I thank the committee for the invitation to attend. The provisions of the Bill will impact on the delivery of care for patients across both acute and community settings. That care is already compromised in a service that is inadequately staffed and has significant structural and system issues, some of which have been highlighted in recent weeks by the review of the Kerry child and adolescent mental health service, CAHMS. Those issues are the inevitable result of years of inattention and underfunding of critical health and mental health services across the State and the introduction of unsupported structures to deliver optimum care. In the context of the Bill and our views on the provisions of the Bill, it is also critical for this committee to understand that to enable any legislation and to provide safe care to patients, we must address the ongoing problems within the service itself. We have known for many years of the unmet needs of patients and we also know that this will continue to grow significantly as a direct result of the pandemic, yet we are still woefully unprepared.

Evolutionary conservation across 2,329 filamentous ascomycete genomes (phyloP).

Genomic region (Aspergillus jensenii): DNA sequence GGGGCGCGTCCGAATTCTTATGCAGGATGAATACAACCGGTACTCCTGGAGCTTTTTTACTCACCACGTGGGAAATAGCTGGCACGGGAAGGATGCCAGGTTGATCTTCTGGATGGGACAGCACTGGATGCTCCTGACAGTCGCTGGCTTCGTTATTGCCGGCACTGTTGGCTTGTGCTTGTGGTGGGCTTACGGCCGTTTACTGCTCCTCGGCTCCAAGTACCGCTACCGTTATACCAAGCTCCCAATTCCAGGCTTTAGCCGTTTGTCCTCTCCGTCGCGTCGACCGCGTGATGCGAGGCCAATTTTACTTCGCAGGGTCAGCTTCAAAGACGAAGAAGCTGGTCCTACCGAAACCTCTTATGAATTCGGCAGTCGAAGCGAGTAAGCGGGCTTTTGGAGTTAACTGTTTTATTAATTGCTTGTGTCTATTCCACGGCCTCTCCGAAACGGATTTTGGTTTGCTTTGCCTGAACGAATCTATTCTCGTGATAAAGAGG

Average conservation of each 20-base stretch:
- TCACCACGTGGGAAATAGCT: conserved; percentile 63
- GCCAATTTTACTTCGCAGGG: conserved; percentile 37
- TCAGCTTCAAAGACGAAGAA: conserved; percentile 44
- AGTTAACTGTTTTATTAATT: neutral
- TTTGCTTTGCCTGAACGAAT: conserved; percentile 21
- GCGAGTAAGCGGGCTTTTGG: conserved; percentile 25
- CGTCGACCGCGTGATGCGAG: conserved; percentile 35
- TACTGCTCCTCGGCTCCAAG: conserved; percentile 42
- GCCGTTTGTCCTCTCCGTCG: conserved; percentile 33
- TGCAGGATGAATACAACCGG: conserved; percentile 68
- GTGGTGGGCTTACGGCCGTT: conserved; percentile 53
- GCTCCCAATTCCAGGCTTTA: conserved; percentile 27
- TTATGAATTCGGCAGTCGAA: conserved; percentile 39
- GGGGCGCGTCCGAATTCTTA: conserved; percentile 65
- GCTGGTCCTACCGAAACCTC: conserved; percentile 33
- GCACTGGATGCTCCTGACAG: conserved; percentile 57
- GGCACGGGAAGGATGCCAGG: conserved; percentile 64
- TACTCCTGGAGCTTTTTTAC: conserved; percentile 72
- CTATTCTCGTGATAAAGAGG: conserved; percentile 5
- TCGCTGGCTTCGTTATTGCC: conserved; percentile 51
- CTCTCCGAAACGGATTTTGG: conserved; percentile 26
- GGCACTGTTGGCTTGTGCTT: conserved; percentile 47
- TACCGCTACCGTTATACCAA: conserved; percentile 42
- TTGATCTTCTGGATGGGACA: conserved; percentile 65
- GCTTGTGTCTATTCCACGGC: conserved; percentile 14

Funding for mental health now stands at just 5.5% of healthcare funding compared with 10% in the UK and Canada, 13.5% in Norway and 15% in France. It is not that Ireland has less need than those countries. The mismatch between the allocation of funding and the needs of specific catchment areas combined with the sectoralised multi-disciplinary teams approach has created postcode lotteries and difficulties for patients in accessing essential services. We have a consultant recruitment and retention crisis. It is the worst in the State's history. The Kerry CAMHS review highlighted the key role of the consultant clinical lead in ensuring quality of care, providing clinical governance, leadership and expertise to the multi-disciplinary team. However, as a direct result of the 2012 pay cuts to consultants, 136 out of 485 consultant psychiatry posts are unfilled or are filled on a temporary locum basis. That is almost one third of posts in the whole country. It is impossible to expect that we will deliver a proper service with that level of vacancies. Additionally, the working environment for consultants and the lack of streamlined and workable structures between community and acute makes the role difficult and, in some cases, unmanageable.